The major domestic equity indexes closed higher on Monday, with the largest gains coming from the technology and healthcare sectors as continued optimism regarding the  current earnings season continued to increase.

This past weekend’s air strikes marked the largest intervention yet by Western countries against Syrian President Bashar al-Assad and his ally Russia, which is facing further economic sanctions over its role in the conflict.

The securities markets were a bit on edge on Friday regarding Syria and the possibility of increased Russian intervention. However the degree of anxiety declined substantially on Monday.

Netflix chalked up a gain of about seven percent after the market closed following its quarterly earnings report. Its subscriber growth exceeded Street expectations. It had ended the regular session down 1.2 percent.

S&P 500 companies are expected to report an 18.6 percent increase in first-quarter earnings, on average, making it the largest increase in seven years, according to Thomson Reuters data.

The S&P 500’s technology sector offered up the largest improvement to the benchmark on a weighted basis, with a 0.7-percent increase, followed by the healthcare index which rose 0.8 percent.

UnitedHealth provided the second-biggest boost a day ahead of its earnings report with a 2.7 percent gain. Microsoft was the biggest positive contributor with a 1.2 percent gain, on a weighted basis.

Merck rose 2.6 percent after it presented positive data on its cancer drug Keytruda, also aiding the S&P healthcare index.

Shares of optical components makers, including those of Acacia Communications and Oclaro fell sharply after Reuters reported that the government was banning American companies from selling components to Chinese telecom equipment maker ZTE Corp. Acacia slumped almost 36 percent, as compared to a 15.2-percent drop for Oclaro.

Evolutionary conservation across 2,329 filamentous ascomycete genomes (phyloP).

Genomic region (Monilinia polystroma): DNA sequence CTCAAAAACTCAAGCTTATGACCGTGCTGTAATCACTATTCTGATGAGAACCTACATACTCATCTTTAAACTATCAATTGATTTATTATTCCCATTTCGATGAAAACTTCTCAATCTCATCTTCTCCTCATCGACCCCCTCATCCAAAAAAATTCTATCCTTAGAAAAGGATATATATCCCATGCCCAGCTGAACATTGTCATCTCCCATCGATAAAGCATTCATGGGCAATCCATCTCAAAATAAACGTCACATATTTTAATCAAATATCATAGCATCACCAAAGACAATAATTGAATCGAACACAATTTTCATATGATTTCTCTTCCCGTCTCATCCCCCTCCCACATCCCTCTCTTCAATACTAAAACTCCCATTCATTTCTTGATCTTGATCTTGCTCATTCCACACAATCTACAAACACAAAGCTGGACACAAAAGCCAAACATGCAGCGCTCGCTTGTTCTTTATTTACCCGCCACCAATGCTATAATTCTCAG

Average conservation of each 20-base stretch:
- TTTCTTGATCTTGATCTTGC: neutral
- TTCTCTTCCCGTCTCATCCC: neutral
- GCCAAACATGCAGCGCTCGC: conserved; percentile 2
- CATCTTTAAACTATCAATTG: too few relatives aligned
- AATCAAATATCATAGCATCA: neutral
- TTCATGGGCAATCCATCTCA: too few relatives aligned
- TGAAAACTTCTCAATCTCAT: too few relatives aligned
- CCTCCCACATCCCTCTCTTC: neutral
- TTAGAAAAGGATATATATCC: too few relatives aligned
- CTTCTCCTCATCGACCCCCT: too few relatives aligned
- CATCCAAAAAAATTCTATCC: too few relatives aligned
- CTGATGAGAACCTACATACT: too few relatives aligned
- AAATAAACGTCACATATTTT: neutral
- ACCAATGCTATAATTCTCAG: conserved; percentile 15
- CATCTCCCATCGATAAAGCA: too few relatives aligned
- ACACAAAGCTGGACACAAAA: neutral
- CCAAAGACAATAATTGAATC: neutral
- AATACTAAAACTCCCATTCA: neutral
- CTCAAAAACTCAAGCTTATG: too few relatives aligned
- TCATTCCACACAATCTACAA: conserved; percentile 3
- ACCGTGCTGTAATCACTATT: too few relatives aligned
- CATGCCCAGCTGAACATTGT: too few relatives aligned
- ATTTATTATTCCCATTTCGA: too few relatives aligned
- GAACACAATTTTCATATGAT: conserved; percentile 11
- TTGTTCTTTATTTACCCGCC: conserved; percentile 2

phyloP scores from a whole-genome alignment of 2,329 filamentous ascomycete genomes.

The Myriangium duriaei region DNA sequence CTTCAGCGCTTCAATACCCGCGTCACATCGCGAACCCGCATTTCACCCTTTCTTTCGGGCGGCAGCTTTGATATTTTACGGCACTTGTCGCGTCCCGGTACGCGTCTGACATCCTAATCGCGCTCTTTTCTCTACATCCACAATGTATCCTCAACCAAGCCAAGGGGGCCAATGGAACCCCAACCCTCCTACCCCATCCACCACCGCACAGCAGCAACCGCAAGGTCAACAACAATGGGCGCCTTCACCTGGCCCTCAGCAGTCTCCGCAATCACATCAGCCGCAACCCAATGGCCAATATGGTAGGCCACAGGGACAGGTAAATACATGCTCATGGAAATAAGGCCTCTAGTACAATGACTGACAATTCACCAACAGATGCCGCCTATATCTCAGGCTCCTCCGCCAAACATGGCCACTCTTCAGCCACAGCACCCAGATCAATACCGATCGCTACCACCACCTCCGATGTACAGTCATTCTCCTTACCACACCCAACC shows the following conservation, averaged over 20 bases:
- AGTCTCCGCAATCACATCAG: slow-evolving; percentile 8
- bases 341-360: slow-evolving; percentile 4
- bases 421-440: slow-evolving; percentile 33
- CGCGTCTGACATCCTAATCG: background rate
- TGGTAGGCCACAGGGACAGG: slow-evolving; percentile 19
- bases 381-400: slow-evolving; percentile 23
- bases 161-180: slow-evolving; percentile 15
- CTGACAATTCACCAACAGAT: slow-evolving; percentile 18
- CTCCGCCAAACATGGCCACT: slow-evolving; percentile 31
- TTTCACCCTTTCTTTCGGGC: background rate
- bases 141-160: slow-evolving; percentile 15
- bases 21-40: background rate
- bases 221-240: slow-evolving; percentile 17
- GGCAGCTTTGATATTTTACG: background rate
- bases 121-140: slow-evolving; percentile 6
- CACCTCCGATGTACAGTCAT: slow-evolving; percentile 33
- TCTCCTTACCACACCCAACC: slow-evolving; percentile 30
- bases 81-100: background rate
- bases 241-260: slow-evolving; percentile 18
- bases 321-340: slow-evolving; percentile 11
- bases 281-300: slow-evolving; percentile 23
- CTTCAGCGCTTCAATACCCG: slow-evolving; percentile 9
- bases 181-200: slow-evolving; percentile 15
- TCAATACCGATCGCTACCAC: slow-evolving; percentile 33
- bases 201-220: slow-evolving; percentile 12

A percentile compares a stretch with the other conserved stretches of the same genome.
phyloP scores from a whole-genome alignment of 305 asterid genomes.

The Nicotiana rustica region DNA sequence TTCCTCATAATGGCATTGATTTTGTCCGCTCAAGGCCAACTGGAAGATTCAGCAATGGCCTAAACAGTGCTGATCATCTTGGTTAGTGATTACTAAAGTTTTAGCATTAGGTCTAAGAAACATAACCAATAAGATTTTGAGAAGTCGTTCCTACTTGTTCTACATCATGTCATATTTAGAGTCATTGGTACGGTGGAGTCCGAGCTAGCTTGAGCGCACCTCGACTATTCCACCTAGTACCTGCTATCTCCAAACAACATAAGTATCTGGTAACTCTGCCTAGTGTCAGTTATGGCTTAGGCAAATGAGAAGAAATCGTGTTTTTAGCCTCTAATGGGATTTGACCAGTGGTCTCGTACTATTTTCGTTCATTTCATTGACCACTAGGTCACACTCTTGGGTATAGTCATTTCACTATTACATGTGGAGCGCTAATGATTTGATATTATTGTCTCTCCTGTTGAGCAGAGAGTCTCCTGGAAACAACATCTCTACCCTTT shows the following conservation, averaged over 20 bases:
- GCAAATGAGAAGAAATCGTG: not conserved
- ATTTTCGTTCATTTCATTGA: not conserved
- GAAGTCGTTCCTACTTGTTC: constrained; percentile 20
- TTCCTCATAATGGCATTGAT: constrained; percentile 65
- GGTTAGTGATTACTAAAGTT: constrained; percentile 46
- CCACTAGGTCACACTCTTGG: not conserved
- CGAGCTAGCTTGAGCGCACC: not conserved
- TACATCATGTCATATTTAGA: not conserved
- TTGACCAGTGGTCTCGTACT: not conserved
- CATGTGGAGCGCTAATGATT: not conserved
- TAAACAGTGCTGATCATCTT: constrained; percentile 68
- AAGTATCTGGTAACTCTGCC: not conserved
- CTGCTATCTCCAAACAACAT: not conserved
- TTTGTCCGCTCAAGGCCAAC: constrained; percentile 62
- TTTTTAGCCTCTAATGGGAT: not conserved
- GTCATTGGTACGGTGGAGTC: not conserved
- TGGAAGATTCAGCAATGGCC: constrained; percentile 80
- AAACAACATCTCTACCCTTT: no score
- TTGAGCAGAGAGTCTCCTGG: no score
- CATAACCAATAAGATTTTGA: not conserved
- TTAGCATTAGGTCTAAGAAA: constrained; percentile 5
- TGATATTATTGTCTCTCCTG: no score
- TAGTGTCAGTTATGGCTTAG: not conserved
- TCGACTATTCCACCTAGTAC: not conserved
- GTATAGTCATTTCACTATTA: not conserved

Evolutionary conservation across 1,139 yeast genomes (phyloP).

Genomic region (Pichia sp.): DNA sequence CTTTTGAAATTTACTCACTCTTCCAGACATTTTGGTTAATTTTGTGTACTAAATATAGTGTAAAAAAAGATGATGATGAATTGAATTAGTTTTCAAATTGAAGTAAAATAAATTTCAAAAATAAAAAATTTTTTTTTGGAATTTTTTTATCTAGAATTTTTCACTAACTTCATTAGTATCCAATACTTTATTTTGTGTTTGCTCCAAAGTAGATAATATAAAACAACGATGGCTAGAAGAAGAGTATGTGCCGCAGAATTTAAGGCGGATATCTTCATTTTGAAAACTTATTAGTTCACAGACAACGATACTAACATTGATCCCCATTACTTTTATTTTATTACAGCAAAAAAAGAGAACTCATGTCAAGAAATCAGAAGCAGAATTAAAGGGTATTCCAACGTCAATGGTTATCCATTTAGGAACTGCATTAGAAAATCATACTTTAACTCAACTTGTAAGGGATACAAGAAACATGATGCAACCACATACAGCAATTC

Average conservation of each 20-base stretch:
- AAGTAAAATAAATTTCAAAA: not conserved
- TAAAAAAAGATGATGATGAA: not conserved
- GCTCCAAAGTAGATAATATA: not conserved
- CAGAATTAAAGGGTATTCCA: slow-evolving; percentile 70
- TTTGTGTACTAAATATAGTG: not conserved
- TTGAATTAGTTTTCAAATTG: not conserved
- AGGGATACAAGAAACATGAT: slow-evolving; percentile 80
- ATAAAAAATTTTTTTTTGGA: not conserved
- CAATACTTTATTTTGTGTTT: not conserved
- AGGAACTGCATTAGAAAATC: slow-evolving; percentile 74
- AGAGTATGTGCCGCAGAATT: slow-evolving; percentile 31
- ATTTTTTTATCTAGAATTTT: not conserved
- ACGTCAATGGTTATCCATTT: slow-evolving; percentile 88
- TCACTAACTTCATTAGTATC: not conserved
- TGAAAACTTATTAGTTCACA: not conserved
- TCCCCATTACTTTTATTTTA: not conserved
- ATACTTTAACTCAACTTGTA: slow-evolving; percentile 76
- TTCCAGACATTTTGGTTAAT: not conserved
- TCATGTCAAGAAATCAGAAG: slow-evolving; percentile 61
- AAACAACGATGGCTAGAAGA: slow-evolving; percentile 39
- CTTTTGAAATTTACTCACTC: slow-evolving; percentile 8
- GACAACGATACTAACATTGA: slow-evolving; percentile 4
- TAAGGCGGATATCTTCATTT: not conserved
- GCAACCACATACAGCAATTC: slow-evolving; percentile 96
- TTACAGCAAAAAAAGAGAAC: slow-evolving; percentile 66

JB Hunt Transport Services rose 6.2 percent after the trucking company’s earnings number exceeded estimates.

Bank of America rose 0.44 percent after a larger-than-expected increase in quarterly earnings.

Approximately 5.74 billion shares changed hands on the major domestic equity exchanges, among the lowest volume session so far this year. Monday’s trading compared with the 7.03 billion share average for the past 20 sessions.

Retreat by Amazon Aids Possible Competitors

Shares of pharmaceutical suppliers rose on Monday after a report that Amazon had dropped plans to sell drugs to hospitals, was a lift to the pharmaceutical supply chain rattled by the looming threat of competition from the online retailer.

Stocks of drug distributors McKesson, AmerisourceBergen and Cardinal Health rose 2 to 3 percent, while drugstore chains Walgreens Boots Alliance and CVS Health each rose about 5 percent.

Healthcare investors expected Amazon would become a major force in the industry, fueled by recent media reports that the Seattle-based company was considering entering the pharmacy business.

CNBC, which reported Amazon’s plans on Monday, said the change comes partly because Amazon had not been able to convince big hospitals to change their traditional purchasing process.

The company, through its Amazon Business unit, will instead focus on selling less sensitive medical supplies to hospitals and smaller clinics, CNBC said, citing people familiar with the matter.

The presence of established drug suppliers, along with difficulties in distributing highly regulated treatments, likely deterred the technology giant from entering the industry, analysts said.

In January, Amazon, Berkshire Hathaway and JPMorgan Chase unveiled plans to form a company to cut healthcare costs for hundreds of thousands of employees.